Zotero Allows users to organize online resources, bibliographies, blog posts and PDFs. This way, users can organize all the searched web content in one place and keep track of what information has been located, and then, find it again easily.
Compatible with Windows, Mac and Linux.

Apps for STEM courses

Wolfram Alpha A free open source tool, allows users to submit mathematical and computation queries through a text field. Wolfram Alpha computes answers to user queries and displays relevant visualizations that make the answers easy to comprehend and apply to other problems of similar nature.
Khan Academy A free educational resource that offers video tutorials on a wide range of subjects including: mathematics, history, physics, general and organic chemistry, micro and macroeconomics. Khan Academy allows users to develop a personalized dashboard to tag favorites and most commonly used tutorials.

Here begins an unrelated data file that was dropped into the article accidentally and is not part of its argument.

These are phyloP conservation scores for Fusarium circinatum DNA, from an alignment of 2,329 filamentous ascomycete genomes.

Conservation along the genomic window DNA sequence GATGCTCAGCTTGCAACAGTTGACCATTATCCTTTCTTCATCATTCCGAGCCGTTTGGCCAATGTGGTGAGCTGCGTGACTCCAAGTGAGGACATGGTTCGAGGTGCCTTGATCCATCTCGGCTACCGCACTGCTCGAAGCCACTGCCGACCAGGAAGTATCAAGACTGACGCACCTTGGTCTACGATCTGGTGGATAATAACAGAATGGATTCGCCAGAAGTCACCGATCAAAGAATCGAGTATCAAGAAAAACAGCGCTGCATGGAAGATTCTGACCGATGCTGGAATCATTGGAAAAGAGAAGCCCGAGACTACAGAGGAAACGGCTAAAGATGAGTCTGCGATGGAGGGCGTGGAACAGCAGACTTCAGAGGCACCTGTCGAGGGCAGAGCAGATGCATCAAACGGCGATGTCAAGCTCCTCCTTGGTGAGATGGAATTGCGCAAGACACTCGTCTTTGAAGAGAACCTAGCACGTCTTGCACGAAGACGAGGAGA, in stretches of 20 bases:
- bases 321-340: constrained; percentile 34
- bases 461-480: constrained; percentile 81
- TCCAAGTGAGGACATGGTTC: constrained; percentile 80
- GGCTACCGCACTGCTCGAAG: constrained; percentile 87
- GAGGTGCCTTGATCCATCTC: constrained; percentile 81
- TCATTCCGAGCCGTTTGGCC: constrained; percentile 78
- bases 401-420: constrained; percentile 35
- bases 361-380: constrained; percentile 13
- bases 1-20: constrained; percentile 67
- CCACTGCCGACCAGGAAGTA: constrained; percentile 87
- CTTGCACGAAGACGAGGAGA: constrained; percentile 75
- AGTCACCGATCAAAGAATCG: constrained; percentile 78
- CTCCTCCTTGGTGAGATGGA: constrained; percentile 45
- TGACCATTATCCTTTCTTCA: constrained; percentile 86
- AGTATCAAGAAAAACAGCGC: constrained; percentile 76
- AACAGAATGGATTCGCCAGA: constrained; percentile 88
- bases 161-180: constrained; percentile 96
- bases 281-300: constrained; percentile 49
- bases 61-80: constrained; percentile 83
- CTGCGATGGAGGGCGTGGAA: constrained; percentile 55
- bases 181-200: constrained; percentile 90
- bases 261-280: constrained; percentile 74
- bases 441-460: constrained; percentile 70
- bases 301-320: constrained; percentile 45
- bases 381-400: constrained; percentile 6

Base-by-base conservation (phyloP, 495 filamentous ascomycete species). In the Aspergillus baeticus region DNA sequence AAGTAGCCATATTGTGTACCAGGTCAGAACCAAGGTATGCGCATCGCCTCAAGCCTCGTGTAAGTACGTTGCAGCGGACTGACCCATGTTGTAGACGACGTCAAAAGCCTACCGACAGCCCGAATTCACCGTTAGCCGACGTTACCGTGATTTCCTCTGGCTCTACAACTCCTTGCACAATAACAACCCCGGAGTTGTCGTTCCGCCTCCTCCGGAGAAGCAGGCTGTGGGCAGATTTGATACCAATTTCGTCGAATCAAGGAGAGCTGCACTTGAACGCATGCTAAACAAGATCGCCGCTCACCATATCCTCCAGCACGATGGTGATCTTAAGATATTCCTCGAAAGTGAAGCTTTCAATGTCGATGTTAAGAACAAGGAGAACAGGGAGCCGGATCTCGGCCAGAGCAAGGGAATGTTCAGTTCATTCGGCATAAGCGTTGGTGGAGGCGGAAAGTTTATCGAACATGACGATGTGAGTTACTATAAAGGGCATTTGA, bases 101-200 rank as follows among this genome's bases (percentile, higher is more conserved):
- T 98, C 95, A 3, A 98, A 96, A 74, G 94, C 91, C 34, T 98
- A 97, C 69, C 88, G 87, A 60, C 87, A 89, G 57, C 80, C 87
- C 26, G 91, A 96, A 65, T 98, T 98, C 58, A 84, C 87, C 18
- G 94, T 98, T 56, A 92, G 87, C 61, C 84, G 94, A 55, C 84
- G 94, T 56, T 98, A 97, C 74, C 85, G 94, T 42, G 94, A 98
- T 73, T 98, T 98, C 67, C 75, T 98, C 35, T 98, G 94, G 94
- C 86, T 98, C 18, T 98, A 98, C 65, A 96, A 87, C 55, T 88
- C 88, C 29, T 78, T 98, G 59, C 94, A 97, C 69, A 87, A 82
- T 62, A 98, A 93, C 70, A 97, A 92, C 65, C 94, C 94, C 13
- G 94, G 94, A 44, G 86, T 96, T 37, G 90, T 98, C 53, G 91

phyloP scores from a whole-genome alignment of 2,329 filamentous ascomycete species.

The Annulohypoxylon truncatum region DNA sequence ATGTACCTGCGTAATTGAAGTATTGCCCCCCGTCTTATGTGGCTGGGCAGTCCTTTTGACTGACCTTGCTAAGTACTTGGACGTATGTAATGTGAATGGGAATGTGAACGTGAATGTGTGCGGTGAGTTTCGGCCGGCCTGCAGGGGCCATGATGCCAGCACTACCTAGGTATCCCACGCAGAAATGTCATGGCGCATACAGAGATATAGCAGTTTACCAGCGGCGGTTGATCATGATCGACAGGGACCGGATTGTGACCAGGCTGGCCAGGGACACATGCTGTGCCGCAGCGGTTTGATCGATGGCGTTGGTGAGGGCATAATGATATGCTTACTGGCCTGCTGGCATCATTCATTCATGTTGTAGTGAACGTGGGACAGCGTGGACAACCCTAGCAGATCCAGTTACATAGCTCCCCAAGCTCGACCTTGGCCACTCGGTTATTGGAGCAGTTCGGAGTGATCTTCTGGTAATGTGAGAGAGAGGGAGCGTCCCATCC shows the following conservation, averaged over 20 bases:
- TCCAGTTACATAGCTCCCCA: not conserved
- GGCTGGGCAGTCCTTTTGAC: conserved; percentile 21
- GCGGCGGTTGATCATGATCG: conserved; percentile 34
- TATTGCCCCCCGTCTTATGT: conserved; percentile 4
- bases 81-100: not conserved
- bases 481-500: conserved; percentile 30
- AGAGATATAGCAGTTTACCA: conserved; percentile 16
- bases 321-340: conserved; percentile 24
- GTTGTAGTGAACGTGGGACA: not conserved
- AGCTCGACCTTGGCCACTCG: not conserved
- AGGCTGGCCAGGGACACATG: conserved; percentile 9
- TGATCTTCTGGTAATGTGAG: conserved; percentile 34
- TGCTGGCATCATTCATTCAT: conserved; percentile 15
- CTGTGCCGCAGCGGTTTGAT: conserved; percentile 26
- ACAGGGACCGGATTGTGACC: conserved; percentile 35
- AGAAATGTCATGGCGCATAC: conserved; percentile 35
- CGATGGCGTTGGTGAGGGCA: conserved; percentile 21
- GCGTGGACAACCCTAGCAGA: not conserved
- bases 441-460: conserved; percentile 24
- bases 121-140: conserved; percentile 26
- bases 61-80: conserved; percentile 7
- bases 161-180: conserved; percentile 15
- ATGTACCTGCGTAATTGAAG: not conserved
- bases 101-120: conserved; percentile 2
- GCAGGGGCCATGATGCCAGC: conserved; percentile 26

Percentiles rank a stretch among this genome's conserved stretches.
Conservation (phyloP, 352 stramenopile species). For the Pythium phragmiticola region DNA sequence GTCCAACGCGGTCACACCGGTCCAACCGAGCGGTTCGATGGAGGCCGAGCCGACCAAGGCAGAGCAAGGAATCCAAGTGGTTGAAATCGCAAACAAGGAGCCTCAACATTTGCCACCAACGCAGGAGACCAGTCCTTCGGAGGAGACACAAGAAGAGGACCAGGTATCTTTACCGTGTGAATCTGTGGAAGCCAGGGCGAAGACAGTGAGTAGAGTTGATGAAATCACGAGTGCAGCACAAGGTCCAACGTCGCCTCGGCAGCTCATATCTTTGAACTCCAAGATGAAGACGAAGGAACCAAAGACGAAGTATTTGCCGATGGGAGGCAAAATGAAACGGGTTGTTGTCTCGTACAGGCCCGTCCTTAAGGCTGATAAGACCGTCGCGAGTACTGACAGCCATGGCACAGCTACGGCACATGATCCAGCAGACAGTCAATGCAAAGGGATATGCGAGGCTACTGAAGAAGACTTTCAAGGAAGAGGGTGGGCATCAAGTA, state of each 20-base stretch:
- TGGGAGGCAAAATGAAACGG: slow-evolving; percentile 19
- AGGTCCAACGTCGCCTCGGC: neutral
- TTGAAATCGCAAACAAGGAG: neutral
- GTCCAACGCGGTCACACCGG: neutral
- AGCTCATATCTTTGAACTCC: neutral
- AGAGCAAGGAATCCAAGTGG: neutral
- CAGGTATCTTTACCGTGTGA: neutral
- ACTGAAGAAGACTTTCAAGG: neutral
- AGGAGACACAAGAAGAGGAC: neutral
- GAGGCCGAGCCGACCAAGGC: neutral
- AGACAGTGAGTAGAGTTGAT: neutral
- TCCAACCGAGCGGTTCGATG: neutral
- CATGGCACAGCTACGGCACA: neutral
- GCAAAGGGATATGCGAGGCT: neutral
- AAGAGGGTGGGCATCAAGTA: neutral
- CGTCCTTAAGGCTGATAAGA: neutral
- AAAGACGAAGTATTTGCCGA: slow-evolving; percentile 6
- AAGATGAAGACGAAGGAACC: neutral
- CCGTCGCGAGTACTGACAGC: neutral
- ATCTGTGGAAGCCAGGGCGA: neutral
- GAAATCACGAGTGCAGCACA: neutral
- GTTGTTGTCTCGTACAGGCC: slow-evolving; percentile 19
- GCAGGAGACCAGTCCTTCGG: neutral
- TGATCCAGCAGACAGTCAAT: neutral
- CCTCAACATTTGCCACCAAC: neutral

Molecular Workbench A free open source portal that allows users to launch and customize concepts at atomic and molecular levels in physics, chemistry, biotechnology and nanotechnology.

If you have found an app that works best for you, please share it and we will add it to our collection.

I recently came across an article from Success.com that discussed the the habits and common traits of successful individuals and wanted to share it in the Student Success blog. Although many of the examples are from the corporate world, there is a direct correlation to Student Success.

According to Casey Imafidon, here are 10 things successful people do daily…

1. They strive for consistency. 

Successful people are focused on meeting their objectives and this is why they have a consistent schedule. According to Rameet Chawla, founder of Fueled, having a consistent schedule aids prioritization and allows you to keep the important tasks at the top of your list.

2. They set daily goals.

Kenneth Chenault, CEO of American Express, has a detailed plan for his day by writing down three things he wants to accomplish the next day. Successful people are clear about their goals and having a list to propel them to meeting these goals sets them apart.